One Final Pause Before an Exit


All things must come to an end, which is why I am announcing that this will be my final editor’s letter in Waters. My nearly three years at Waters, and the year-and-a-half I’ve spent holding down this page of the magazine as deputy editor, sell side, have been fantastic. US editor Anthony Malakian and editor-in-chief Victor Anderson, along with managing editor Elina Patler, have been amazing mentors to me, helping me grow as a journalist in a field that I had no prior experience in.   

But as I said, every beginning must have an end, and while I’ve enjoyed my time at Waters immensely, I’ll be moving over to Risk, a sibling publication of Waters also owned by Incisive Media—recently acquired by Infopro Digital, although the rebranding of the business hasn’t been completed yet—to work on its commodities desk. Still, I am neither exciting nor important enough to spend 700 words lamenting my last column for Waters. So instead, I’ll address the topic at hand: my feature in this month’s issue. 

Speed Bump Revival

As you’ve seen on page 20, this month I looked at the trend the industry has seen over the past year of exchanges attempting to implement speed bumps or speed-bump-type orders, as Nasdaq, the Chicago Stock Exchange (CHX) and NYSE Group have all submitted proposals to the US Securities and Exchange Commission (SEC).

It’s a fitting way to end my time at Waters, as I will always consider speed bumps to be intrinsically tied to the start of my career here. Prior to joining in August 2014, I asked Anthony if there were any books worth reading to get a good grasp on the industry. His suggestion was Michael Lewis’ Flash Boys, which was a great introduction to the world I’d be covering for the next three years. One can debate the merits of the book, but personally, I found it to be the perfect gateway into an industry that was clearly evolving, from a technology perspective, at a rapid pace.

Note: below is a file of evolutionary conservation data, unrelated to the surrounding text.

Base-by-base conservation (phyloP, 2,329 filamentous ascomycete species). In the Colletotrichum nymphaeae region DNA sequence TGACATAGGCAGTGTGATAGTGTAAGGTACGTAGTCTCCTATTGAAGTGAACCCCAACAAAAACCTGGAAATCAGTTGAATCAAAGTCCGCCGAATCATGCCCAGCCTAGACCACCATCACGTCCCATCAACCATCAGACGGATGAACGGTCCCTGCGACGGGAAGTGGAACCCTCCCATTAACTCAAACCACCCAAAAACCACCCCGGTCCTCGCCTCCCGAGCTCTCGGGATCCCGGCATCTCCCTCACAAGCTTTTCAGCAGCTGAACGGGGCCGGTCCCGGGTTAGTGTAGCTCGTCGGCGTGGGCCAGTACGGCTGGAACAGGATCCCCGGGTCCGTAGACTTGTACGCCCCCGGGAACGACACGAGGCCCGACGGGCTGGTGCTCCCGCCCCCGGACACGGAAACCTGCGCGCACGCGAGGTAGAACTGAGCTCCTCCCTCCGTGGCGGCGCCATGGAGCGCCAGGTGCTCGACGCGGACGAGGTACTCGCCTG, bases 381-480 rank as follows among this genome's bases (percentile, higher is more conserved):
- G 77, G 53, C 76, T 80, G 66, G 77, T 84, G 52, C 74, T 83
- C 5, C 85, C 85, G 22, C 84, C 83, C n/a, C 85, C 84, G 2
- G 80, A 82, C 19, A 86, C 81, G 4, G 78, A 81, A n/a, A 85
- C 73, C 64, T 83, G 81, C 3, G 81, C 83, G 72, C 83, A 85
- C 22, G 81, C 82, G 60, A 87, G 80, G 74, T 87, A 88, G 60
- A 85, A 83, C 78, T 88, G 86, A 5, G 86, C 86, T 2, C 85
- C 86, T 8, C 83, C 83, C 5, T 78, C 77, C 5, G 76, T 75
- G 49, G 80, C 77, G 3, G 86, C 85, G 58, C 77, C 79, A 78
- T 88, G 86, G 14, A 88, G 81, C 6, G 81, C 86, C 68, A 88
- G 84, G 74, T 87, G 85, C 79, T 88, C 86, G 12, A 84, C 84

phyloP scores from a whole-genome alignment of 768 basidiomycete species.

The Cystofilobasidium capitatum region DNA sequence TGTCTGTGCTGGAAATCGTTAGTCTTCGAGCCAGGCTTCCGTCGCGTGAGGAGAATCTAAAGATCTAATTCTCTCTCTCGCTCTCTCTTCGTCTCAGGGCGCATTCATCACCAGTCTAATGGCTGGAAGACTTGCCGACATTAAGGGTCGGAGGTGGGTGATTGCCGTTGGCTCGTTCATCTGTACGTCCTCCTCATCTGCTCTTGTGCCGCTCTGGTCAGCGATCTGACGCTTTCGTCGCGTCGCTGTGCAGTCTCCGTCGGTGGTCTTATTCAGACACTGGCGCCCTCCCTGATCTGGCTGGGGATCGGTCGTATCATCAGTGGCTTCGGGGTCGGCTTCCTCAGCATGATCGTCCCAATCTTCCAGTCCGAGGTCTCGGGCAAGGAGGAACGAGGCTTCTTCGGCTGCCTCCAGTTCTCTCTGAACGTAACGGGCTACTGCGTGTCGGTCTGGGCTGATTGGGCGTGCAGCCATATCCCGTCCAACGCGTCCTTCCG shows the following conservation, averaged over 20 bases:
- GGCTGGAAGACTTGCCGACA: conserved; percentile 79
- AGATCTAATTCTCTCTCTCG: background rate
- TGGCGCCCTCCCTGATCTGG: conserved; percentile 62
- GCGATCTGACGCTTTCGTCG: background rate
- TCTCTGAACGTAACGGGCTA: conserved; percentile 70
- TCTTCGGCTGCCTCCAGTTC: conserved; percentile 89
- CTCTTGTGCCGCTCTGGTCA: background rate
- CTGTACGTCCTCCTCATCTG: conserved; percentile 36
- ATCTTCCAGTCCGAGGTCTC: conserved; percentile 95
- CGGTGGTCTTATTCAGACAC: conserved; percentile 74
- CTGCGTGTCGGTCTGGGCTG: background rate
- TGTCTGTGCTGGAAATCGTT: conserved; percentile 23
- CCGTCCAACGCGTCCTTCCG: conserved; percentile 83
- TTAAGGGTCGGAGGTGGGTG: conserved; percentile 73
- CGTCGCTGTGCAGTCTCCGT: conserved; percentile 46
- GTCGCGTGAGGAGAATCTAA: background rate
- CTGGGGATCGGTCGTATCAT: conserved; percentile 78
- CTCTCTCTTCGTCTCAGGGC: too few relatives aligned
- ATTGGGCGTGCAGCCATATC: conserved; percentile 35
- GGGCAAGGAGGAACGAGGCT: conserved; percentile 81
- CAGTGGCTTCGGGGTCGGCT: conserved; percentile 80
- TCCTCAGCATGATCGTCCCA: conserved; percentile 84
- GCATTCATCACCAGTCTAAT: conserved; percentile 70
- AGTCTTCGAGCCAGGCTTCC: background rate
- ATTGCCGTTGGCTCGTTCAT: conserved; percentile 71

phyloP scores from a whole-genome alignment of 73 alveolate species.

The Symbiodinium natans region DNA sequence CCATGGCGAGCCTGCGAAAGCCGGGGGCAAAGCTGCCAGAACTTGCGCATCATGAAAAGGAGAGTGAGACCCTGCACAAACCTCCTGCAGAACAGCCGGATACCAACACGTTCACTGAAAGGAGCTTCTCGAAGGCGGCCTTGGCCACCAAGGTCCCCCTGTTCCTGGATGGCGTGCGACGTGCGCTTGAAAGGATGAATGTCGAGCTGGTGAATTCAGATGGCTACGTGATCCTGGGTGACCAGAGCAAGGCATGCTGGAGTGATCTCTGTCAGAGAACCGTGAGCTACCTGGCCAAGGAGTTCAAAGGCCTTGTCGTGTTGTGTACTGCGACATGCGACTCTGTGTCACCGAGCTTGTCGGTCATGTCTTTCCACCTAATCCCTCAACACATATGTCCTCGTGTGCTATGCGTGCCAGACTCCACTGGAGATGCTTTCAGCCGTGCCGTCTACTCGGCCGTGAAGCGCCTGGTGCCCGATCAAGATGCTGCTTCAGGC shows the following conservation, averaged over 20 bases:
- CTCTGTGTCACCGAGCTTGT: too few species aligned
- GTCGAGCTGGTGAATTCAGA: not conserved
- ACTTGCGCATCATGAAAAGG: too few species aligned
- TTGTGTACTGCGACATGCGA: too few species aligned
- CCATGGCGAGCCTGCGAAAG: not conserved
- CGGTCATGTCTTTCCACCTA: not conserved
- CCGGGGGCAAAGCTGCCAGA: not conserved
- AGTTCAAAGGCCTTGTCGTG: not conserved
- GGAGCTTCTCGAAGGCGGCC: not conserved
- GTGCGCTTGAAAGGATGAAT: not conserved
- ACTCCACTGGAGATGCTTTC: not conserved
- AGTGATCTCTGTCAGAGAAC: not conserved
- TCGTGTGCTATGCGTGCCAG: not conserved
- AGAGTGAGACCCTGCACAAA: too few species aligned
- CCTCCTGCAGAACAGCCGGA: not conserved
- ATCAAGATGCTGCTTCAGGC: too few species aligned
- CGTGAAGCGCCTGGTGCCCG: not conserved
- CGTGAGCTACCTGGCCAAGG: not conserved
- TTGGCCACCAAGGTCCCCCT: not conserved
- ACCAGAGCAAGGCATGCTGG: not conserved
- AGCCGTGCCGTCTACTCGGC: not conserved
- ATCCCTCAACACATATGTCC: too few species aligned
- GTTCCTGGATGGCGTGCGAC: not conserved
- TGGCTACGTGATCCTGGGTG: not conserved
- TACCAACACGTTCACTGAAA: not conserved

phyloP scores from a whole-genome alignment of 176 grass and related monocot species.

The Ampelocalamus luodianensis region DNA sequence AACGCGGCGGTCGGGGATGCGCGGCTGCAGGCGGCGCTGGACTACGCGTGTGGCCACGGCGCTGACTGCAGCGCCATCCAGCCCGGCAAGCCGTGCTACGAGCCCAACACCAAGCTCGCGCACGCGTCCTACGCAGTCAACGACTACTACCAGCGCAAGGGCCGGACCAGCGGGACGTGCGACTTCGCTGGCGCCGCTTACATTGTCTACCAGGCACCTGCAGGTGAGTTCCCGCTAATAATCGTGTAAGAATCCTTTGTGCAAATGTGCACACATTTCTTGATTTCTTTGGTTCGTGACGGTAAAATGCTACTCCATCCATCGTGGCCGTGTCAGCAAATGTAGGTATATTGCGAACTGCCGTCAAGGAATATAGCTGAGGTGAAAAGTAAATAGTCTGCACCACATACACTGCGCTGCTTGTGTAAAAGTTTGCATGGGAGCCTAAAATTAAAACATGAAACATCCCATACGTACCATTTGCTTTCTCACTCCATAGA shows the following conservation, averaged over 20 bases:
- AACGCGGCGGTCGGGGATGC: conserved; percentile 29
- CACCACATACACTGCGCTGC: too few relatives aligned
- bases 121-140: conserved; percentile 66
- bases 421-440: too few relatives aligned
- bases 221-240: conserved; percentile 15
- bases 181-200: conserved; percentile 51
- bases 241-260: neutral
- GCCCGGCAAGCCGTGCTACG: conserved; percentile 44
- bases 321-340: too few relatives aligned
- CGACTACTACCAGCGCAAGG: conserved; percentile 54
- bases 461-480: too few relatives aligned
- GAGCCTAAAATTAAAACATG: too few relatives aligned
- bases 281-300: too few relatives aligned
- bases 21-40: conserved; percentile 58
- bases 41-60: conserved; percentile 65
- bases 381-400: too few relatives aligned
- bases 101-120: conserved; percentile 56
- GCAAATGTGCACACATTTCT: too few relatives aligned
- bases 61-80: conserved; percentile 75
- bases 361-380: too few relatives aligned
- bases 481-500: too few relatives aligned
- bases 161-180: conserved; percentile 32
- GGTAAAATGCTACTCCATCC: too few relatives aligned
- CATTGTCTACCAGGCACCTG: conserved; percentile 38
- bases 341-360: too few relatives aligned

Fast forward to a few years later, and here I sit on my way out the door covering speed bumps one last time. The conversations around them have certainly changed since then, mainly stemming from the fact that the SEC has granted the Investors Exchange (IEX) approval as a national exchange, although the passion people exhibit when discussing speed bumps is still just as strong.

Tough Debate

I hate to sit on the fence for my last column, but I find it hard to take one side or the other when discussing speed bumps. From a technology perspective, I find it hard not to support any new innovation an exchange wants to push forth if it believes there is a market for it among its customers. But from a markets perspective, I do agree with those in the space that trading has gotten far too complex, and adding more speed bumps certainly won’t simplify things. 

It’s a difficult discussion, because it’s not fair to ask exchanges to stop innovating and creating new services. One can’t turn back the clock and go back to a day and age when it was easier to trade. That’s just not how things work. 

But exchanges must also be cognizant of the fact that with every new implementation they make, they are putting a strain on clients who must adjust their operations to account for the additional tweaks made. 

It’s a delicate balance, this understanding of how to allow exchanges to change their offerings while still making the markets accessible and understandable. And it’s too early to tell the true impact of speed bumps, as IEX has been operational for less than a year. 

And while I’d like to point a finger at the regulators, I’m not sure what I’d ask them to do, considering IEX has already gained approval and is operational. To shut the door on the implementation of additional speed bumps so that they can study the markets would give the newest national exchange an unfair advantage over those looking to also add their own delay mechanisms. Fortunately for me, that’s a problem for the next deputy editor, sell side, to figure out. 

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